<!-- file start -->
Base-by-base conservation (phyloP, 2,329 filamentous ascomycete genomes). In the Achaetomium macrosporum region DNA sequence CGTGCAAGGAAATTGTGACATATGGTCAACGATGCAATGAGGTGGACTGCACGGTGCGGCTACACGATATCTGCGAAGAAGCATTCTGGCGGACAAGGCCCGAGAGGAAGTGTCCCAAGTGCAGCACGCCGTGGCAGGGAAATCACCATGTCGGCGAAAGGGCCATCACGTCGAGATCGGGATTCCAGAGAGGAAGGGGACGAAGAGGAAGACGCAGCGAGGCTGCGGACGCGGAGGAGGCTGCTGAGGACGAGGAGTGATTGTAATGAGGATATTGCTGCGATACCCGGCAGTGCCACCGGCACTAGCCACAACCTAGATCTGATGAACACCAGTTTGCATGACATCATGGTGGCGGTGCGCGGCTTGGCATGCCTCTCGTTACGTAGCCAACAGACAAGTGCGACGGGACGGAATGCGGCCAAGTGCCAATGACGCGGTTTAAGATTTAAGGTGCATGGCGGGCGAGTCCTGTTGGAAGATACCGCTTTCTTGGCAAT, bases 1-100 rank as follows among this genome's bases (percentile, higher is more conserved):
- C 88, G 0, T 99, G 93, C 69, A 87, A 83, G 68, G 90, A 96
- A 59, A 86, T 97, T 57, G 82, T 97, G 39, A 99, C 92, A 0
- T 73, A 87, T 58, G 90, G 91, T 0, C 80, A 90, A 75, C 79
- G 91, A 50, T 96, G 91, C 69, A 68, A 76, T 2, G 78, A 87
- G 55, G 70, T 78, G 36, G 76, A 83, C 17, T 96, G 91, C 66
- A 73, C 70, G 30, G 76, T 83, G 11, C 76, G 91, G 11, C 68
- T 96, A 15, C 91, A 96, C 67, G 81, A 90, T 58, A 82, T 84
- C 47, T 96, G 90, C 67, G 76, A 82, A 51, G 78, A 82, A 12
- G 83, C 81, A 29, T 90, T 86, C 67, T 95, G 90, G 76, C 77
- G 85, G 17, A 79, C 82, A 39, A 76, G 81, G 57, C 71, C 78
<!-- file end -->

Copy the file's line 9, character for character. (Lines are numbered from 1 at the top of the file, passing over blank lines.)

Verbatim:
- C 47, T 96, G 90, C 67, G 76, A 82, A 51, G 78, A 82, A 12